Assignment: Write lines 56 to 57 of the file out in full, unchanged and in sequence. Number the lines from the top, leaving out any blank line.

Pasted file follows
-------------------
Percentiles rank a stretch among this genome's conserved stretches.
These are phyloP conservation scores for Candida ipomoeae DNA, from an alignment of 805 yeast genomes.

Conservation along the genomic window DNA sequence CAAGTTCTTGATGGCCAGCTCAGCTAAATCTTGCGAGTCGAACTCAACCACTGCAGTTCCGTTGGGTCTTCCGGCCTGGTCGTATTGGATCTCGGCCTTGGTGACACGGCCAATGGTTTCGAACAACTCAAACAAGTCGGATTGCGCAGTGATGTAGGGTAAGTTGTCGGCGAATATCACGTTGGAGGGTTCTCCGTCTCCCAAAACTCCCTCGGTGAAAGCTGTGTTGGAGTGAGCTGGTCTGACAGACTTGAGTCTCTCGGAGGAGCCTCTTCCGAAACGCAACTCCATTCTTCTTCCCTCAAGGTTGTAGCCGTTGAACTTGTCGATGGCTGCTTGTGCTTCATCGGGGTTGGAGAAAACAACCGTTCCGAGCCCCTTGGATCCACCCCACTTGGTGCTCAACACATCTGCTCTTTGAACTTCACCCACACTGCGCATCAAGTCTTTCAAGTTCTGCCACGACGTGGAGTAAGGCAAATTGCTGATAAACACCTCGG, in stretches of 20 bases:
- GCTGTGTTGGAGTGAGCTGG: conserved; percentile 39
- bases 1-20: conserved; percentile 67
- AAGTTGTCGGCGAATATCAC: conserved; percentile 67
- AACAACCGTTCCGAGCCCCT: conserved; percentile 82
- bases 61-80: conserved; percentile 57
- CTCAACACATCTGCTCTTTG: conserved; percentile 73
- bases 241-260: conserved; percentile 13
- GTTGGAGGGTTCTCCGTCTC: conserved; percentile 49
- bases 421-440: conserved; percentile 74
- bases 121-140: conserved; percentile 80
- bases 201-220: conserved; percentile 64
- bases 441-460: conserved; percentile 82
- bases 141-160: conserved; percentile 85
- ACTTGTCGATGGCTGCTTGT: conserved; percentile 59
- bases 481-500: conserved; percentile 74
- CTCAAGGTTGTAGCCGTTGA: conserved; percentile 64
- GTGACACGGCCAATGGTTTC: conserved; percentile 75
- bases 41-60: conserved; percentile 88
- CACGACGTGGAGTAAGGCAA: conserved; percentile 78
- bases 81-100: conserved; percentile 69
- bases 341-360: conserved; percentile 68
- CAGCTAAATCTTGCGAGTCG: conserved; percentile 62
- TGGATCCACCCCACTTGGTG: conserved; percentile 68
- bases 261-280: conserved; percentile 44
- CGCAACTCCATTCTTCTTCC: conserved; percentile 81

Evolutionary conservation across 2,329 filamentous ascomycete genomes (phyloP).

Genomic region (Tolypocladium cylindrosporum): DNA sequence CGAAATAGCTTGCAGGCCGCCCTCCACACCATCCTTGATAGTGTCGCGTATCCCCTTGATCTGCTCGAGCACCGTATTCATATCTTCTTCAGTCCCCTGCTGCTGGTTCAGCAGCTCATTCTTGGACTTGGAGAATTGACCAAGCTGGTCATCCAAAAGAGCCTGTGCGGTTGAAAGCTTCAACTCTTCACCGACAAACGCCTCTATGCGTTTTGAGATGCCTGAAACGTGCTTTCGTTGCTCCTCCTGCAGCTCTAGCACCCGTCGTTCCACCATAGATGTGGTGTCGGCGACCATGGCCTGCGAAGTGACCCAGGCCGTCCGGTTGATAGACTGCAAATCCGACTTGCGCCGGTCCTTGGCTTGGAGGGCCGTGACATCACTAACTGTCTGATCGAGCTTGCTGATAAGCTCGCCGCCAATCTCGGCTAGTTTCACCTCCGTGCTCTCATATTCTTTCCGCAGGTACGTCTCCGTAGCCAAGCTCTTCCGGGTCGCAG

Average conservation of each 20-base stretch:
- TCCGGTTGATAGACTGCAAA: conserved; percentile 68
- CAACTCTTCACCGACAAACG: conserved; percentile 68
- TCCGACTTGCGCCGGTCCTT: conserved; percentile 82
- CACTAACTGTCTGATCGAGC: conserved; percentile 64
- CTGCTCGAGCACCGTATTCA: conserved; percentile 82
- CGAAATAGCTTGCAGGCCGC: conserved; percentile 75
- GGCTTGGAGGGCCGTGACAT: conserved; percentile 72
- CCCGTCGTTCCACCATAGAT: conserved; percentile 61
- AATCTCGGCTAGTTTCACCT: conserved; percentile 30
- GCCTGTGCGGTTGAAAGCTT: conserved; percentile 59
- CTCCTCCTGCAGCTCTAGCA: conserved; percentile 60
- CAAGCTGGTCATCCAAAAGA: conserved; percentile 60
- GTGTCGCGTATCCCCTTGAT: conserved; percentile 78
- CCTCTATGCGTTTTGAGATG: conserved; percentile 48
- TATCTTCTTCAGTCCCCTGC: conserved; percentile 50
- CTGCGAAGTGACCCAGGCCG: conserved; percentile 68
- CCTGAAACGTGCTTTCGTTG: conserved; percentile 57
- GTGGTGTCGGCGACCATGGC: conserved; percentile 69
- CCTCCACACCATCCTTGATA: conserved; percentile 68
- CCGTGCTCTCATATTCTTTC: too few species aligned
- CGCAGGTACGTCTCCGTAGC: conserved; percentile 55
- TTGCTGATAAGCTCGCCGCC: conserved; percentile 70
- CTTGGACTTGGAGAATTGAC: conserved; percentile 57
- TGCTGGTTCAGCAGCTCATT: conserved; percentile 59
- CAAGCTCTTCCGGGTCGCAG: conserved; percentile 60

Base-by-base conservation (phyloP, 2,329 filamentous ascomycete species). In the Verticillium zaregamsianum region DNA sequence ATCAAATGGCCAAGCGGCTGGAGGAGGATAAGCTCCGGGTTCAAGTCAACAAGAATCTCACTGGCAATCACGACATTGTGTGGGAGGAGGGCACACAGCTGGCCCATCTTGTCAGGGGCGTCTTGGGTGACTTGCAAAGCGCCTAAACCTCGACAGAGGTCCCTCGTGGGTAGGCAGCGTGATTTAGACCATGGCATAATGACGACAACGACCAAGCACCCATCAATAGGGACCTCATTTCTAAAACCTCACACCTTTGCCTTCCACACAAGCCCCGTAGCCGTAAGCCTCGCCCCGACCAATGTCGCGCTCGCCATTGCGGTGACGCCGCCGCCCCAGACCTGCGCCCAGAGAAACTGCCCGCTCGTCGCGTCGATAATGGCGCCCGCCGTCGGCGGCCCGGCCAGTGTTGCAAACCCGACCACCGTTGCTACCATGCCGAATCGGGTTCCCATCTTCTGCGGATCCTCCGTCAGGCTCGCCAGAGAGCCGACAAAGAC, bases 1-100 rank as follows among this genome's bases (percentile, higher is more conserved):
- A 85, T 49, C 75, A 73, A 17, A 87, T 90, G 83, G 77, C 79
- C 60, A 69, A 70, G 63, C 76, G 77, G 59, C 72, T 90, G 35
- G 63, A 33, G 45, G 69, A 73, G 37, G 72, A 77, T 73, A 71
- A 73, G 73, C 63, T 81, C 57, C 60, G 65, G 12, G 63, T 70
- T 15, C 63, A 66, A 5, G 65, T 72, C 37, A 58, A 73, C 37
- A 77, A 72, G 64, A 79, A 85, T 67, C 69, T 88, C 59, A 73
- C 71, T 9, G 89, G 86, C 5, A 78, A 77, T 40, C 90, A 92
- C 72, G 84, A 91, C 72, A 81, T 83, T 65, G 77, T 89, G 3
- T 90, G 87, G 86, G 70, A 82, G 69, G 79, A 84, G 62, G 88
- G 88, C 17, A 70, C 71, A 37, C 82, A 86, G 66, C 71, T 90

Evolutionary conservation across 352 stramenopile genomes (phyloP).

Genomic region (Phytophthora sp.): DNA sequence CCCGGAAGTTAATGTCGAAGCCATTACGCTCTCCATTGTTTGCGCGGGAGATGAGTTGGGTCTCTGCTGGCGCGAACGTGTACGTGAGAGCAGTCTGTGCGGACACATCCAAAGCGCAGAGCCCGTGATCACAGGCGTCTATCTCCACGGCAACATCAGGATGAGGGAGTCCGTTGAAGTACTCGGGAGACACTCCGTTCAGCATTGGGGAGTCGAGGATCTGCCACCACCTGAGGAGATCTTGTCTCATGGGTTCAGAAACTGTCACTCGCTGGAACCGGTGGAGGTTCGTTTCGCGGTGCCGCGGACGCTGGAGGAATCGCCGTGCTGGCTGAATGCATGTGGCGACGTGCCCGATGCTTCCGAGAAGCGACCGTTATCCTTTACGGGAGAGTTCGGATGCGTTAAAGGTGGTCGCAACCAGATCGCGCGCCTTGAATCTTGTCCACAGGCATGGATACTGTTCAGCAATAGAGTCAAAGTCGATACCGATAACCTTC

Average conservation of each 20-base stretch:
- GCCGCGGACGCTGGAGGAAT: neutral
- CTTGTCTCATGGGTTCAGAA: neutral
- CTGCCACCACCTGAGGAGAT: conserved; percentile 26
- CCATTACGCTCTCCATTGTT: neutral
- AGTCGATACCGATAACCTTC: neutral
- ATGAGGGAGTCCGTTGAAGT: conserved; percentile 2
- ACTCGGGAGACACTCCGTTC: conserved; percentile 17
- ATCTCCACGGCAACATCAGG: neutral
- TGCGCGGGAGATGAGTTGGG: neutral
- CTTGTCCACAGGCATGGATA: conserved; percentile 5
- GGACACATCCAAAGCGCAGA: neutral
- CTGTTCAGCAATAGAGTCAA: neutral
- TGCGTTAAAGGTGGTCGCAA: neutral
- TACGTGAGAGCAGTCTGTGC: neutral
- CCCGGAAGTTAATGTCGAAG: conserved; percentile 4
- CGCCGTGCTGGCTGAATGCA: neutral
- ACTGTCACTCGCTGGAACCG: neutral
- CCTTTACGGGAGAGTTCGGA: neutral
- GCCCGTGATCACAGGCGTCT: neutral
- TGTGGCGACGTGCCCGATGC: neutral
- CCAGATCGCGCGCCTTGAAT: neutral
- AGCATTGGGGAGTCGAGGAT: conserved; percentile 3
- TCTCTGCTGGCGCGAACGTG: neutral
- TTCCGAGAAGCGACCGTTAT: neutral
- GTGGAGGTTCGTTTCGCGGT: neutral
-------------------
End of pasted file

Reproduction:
- CAAGCTCTTCCGGGTCGCAG: conserved; percentile 60

Base-by-base conservation (phyloP, 2,329 filamentous ascomycete species). In the Verticillium zaregamsianum region DNA sequence ATCAAATGGCCAAGCGGCTGGAGGAGGATAAGCTCCGGGTTCAAGTCAACAAGAATCTCACTGGCAATCACGACATTGTGTGGGAGGAGGGCACACAGCTGGCCCATCTTGTCAGGGGCGTCTTGGGTGACTTGCAAAGCGCCTAAACCTCGACAGAGGTCCCTCGTGGGTAGGCAGCGTGATTTAGACCATGGCATAATGACGACAACGACCAAGCACCCATCAATAGGGACCTCATTTCTAAAACCTCACACCTTTGCCTTCCACACAAGCCCCGTAGCCGTAAGCCTCGCCCCGACCAATGTCGCGCTCGCCATTGCGGTGACGCCGCCGCCCCAGACCTGCGCCCAGAGAAACTGCCCGCTCGTCGCGTCGATAATGGCGCCCGCCGTCGGCGGCCCGGCCAGTGTTGCAAACCCGACCACCGTTGCTACCATGCCGAATCGGGTTCCCATCTTCTGCGGATCCTCCGTCAGGCTCGCCAGAGAGCCGACAAAGAC, bases 1-100 rank as follows among this genome's bases (percentile, higher is more conserved):